Unless your home’s brand new, there’s a chance you could look down at your flooring right now and feel certain that it’s seen better days. Has your family has worn a clear-cut path through the middle of your living room carpet? Does the hardwood in your kitchen have the sheen of an 19th century saloon? Has the grout in your tiled bathroom floor gotten so dingy you’d rather just move than get on your hands and knees with one more scrub brush? Are you suffering from dull flooring?
Because let’s face it: the floors of a home literally bear the weight of a family. Moving furniture, the click-clack of your dog’s long toenails, your daughter’s impromptu tap performance, a few forbidden games of indoor basketball…it all takes a toll. Running out of time (and energy!) to clean on a regular basis can hurt, too: for carpets, ground-in dirt and debris can actually wear down carpet fibers quicker than usual, giving it that sad, worn look it might have right now.
Let’s take a look at some of the contributing factors of the dreaded 3 Ds that can befall your flooring: dullness, dinginess and dirtiness.
Carpets & Rugs
It’s a great way to warm up a home and make it feel cozy, and for people living in colder climates, carpeting can be a welcome addition in winter months. But for anyone who’s ever taken a rug outside and given it a good beating, you have a clear idea of what can actually lodge itself in your carpets and rugs. Pet dander, dirt, must mite feces, insect parts, soil, skin flakes, dust, food particles, hair, pet waste…the list goes on.
If not cleaned regularly (and properly) carpets and rugs become a repository for every bit of airborne debris that circulates in our home. This debris settles on surfaces, and the floor is (arguably) the biggest surface in a home. When granules of sand, dirt or soil get deep down in the fibers of a carpet or rug, it creates a friction that breaks down the carpet fibers faster, which can impact the overall look, color and shape.
And while it won’t change the appearance of your carpet, odor is an unwelcome side effect of everyday life, too — and carpets are pretty absorbent. Smoke, cooking odors, pet smells — it all lingers within the fibers of your carpet!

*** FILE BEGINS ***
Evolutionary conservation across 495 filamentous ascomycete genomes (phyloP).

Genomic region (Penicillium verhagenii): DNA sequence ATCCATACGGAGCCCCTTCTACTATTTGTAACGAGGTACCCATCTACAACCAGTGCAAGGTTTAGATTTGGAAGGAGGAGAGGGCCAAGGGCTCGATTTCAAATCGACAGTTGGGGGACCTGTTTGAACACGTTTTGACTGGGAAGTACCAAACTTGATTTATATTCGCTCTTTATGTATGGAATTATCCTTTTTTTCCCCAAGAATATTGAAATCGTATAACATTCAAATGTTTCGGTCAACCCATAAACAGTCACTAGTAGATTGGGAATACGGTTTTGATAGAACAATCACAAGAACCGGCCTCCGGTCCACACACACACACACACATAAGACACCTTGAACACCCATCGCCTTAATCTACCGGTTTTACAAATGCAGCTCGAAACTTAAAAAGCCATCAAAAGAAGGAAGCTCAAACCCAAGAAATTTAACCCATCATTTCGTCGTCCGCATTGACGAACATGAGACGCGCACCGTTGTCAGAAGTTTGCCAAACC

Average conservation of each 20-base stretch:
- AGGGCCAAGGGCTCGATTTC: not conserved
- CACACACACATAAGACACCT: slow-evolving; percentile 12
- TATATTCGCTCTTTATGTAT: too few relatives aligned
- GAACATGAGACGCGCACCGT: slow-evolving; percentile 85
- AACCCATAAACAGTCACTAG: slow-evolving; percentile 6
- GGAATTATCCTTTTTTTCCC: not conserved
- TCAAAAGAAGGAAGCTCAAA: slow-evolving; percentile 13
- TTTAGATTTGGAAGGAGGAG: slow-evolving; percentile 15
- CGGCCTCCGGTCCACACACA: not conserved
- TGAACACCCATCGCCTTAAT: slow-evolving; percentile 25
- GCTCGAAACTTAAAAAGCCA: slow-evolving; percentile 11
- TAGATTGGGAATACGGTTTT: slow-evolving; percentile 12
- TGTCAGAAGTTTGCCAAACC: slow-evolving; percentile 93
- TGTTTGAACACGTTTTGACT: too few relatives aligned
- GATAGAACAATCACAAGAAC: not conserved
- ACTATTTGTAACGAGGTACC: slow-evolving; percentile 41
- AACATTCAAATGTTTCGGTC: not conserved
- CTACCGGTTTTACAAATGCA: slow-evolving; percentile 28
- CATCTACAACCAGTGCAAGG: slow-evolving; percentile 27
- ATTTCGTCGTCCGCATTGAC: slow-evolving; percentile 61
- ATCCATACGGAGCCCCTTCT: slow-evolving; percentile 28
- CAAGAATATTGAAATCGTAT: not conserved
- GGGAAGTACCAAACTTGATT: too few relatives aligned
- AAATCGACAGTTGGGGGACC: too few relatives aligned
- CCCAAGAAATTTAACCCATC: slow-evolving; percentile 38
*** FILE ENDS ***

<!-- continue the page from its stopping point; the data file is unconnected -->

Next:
One of the best and most foolproof ways to protect hardwood flooring in your home is to institute a “no shoe” policy indoors. Home design website Houzz.com says that, “Not wearing shoes in the house is one of the best ways to significantly reduce dirt, scuffs and daily wear and tear, and lessen cleaning time.”
The National Wood Flooring Association (NWFA) recommends to “avoid walking on…wood floors with sports cleats and high heels in disrepair. A 125-pound woman walking in high heels with an exposed heel nail can exert up to 8,000 pounds per square inch. This kind of impact can dent any floor surface.” The NWFA also advises against using cleaning products meant for vinyl or tile flooring. Self-polishing acrylic waxes can cause wood to become slippery and appear dull quickly.
Other things that are hard on wood flooring? Pets with long or thick toenails can also dull wood floors over time, as can scuffs from shoes and moving furniture, scratches from children’s toys, and any kind of spill or water damage.
Tile & Concrete
According to Better Homes and Gardens, you should sweep or vacuum tile floors regularly to keep them from getting dull. Tiles can be resistant to dirt, but sand and grit can dull glazed surfaces. Bhg.com recommends cleaning tile with mild detergent and clean water, and using a rag or chamois-type mop rather than a sponge mop; the sponge mop pushes dirty water into grout lines, making them harder to clean.
Polished concrete floors are relatively easier to maintain. ConcreteNetwork.com notes that you can protect concrete floors with a good film-forming sealer and a coat of floor finish or wax, which can help make them even more resistant to stains, chemicals and abrasion.
Laminate & Vinyl
A popular and affordable flooring choice for many, vinyl and laminate flooring can provide the look of hardwood without the cost or upkeep. Still, there are factors that can contribute to the decline in overall quality of vinyl and laminate flooring. Bob Vila recommends trying to minimize dirt, stains, and abrasions before they occur. Over time, he points out, dirt and dust can wear down and degrade the finish on any type of flooring, including vinyl tile or laminate.
When you move furniture, Vila suggests using vinyl coasters under the feet and legs of furniture in order to better protect against scuffs and indentations. Sweeping often is a good idea, and for mopping, it’s as easy as using plain water and a sponge mop.
The FloorPro by Aerus is convenient, streamlined and easy to use, and features a balanced triple-brush system to effectively shampoo, wax or polish your floor surfaces. Its unique Circular Dry Foam Method of cleaning removes more soil with less water, so when it’s used with Turbo Shampoo, it provides a quick-dry solution that helps prevent the growth of mold and mildew, and keeps flooring residue-free. Whether you have carpet, hardwood, marble, tile or vinyl, the Lux Floor Pro can shampoo, wax or polish all your floors beautifully.